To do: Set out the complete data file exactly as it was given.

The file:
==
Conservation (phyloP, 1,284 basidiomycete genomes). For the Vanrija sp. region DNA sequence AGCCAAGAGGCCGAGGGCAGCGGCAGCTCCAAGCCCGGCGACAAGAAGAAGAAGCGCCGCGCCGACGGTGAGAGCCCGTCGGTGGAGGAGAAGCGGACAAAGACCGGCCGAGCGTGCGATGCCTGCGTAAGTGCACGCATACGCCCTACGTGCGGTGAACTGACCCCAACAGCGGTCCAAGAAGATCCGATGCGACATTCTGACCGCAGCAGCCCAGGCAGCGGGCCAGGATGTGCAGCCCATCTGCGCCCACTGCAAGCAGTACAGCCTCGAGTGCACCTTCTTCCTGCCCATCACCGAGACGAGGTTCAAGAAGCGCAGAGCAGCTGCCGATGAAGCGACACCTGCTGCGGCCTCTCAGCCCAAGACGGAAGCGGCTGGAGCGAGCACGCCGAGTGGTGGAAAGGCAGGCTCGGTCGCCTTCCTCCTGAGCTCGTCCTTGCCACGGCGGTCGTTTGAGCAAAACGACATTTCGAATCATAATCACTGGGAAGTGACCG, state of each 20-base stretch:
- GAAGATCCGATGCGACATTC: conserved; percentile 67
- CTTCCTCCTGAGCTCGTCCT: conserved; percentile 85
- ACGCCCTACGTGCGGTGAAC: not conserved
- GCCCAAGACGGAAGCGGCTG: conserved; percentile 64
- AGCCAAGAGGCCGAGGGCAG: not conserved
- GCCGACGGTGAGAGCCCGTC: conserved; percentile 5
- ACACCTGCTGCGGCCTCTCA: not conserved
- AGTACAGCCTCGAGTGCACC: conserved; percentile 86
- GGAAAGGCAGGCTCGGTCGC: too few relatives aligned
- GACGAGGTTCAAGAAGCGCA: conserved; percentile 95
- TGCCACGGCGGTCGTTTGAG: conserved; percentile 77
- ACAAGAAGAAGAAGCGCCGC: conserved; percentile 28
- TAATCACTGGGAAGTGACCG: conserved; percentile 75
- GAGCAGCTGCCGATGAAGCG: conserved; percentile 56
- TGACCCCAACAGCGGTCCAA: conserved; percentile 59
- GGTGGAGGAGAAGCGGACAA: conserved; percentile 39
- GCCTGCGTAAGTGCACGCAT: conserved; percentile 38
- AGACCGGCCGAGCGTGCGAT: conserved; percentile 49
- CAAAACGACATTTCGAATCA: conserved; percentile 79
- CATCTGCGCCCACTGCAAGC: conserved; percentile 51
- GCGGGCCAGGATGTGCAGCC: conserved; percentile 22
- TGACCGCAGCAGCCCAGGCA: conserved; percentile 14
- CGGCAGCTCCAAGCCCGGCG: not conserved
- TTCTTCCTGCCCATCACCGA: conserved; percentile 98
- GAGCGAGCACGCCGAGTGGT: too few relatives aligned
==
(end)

Conservation (phyloP, 1,284 basidiomycete genomes). For the Vanrija sp. region DNA sequence AGCCAAGAGGCCGAGGGCAGCGGCAGCTCCAAGCCCGGCGACAAGAAGAAGAAGCGCCGCGCCGACGGTGAGAGCCCGTCGGTGGAGGAGAAGCGGACAAAGACCGGCCGAGCGTGCGATGCCTGCGTAAGTGCACGCATACGCCCTACGTGCGGTGAACTGACCCCAACAGCGGTCCAAGAAGATCCGATGCGACATTCTGACCGCAGCAGCCCAGGCAGCGGGCCAGGATGTGCAGCCCATCTGCGCCCACTGCAAGCAGTACAGCCTCGAGTGCACCTTCTTCCTGCCCATCACCGAGACGAGGTTCAAGAAGCGCAGAGCAGCTGCCGATGAAGCGACACCTGCTGCGGCCTCTCAGCCCAAGACGGAAGCGGCTGGAGCGAGCACGCCGAGTGGTGGAAAGGCAGGCTCGGTCGCCTTCCTCCTGAGCTCGTCCTTGCCACGGCGGTCGTTTGAGCAAAACGACATTTCGAATCATAATCACTGGGAAGTGACCG, state of each 20-base stretch:
- GAAGATCCGATGCGACATTC: conserved; percentile 67
- CTTCCTCCTGAGCTCGTCCT: conserved; percentile 85
- ACGCCCTACGTGCGGTGAAC: not conserved
- GCCCAAGACGGAAGCGGCTG: conserved; percentile 64
- AGCCAAGAGGCCGAGGGCAG: not conserved
- GCCGACGGTGAGAGCCCGTC: conserved; percentile 5
- ACACCTGCTGCGGCCTCTCA: not conserved
- AGTACAGCCTCGAGTGCACC: conserved; percentile 86
- GGAAAGGCAGGCTCGGTCGC: too few relatives aligned
- GACGAGGTTCAAGAAGCGCA: conserved; percentile 95
- TGCCACGGCGGTCGTTTGAG: conserved; percentile 77
- ACAAGAAGAAGAAGCGCCGC: conserved; percentile 28
- TAATCACTGGGAAGTGACCG: conserved; percentile 75
- GAGCAGCTGCCGATGAAGCG: conserved; percentile 56
- TGACCCCAACAGCGGTCCAA: conserved; percentile 59
- GGTGGAGGAGAAGCGGACAA: conserved; percentile 39
- GCCTGCGTAAGTGCACGCAT: conserved; percentile 38
- AGACCGGCCGAGCGTGCGAT: conserved; percentile 49
- CAAAACGACATTTCGAATCA: conserved; percentile 79
- CATCTGCGCCCACTGCAAGC: conserved; percentile 51
- GCGGGCCAGGATGTGCAGCC: conserved; percentile 22
- TGACCGCAGCAGCCCAGGCA: conserved; percentile 14
- CGGCAGCTCCAAGCCCGGCG: not conserved
- TTCTTCCTGCCCATCACCGA: conserved; percentile 98
- GAGCGAGCACGCCGAGTGGT: too few relatives aligned